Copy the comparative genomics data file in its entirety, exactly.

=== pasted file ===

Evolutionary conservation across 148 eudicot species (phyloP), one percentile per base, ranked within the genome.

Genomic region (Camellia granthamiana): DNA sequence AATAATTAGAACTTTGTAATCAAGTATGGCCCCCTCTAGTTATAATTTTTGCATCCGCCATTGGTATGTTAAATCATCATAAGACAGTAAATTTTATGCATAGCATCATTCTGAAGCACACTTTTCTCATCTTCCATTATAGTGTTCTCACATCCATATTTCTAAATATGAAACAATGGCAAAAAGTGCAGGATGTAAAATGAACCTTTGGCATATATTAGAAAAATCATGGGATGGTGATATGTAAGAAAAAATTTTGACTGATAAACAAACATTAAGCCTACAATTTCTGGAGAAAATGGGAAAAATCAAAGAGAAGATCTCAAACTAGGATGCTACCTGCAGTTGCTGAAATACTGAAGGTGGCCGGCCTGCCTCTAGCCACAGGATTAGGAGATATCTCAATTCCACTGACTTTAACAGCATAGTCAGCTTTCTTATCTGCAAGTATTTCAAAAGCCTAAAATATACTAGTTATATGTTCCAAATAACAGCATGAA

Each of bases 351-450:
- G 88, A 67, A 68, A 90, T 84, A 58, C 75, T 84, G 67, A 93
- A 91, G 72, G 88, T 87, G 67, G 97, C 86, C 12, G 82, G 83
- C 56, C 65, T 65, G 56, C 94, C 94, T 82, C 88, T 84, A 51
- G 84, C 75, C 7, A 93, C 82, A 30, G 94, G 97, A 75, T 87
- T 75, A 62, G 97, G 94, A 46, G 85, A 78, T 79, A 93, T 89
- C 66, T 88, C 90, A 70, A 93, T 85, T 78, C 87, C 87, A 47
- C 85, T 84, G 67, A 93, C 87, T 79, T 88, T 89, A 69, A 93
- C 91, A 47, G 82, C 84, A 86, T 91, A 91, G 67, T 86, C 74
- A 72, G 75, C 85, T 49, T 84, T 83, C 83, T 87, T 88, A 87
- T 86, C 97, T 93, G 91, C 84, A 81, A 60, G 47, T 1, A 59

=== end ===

Evolutionary conservation across 148 eudicot species (phyloP), one percentile per base, ranked within the genome.

Genomic region (Camellia granthamiana): DNA sequence AATAATTAGAACTTTGTAATCAAGTATGGCCCCCTCTAGTTATAATTTTTGCATCCGCCATTGGTATGTTAAATCATCATAAGACAGTAAATTTTATGCATAGCATCATTCTGAAGCACACTTTTCTCATCTTCCATTATAGTGTTCTCACATCCATATTTCTAAATATGAAACAATGGCAAAAAGTGCAGGATGTAAAATGAACCTTTGGCATATATTAGAAAAATCATGGGATGGTGATATGTAAGAAAAAATTTTGACTGATAAACAAACATTAAGCCTACAATTTCTGGAGAAAATGGGAAAAATCAAAGAGAAGATCTCAAACTAGGATGCTACCTGCAGTTGCTGAAATACTGAAGGTGGCCGGCCTGCCTCTAGCCACAGGATTAGGAGATATCTCAATTCCACTGACTTTAACAGCATAGTCAGCTTTCTTATCTGCAAGTATTTCAAAAGCCTAAAATATACTAGTTATATGTTCCAAATAACAGCATGAA

Each of bases 351-450:
- G 88, A 67, A 68, A 90, T 84, A 58, C 75, T 84, G 67, A 93
- A 91, G 72, G 88, T 87, G 67, G 97, C 86, C 12, G 82, G 83
- C 56, C 65, T 65, G 56, C 94, C 94, T 82, C 88, T 84, A 51
- G 84, C 75, C 7, A 93, C 82, A 30, G 94, G 97, A 75, T 87
- T 75, A 62, G 97, G 94, A 46, G 85, A 78, T 79, A 93, T 89
- C 66, T 88, C 90, A 70, A 93, T 85, T 78, C 87, C 87, A 47
- C 85, T 84, G 67, A 93, C 87, T 79, T 88, T 89, A 69, A 93
- C 91, A 47, G 82, C 84, A 86, T 91, A 91, G 67, T 86, C 74
- A 72, G 75, C 85, T 49, T 84, T 83, C 83, T 87, T 88, A 87
- T 86, C 97, T 93, G 91, C 84, A 81, A 60, G 47, T 1, A 59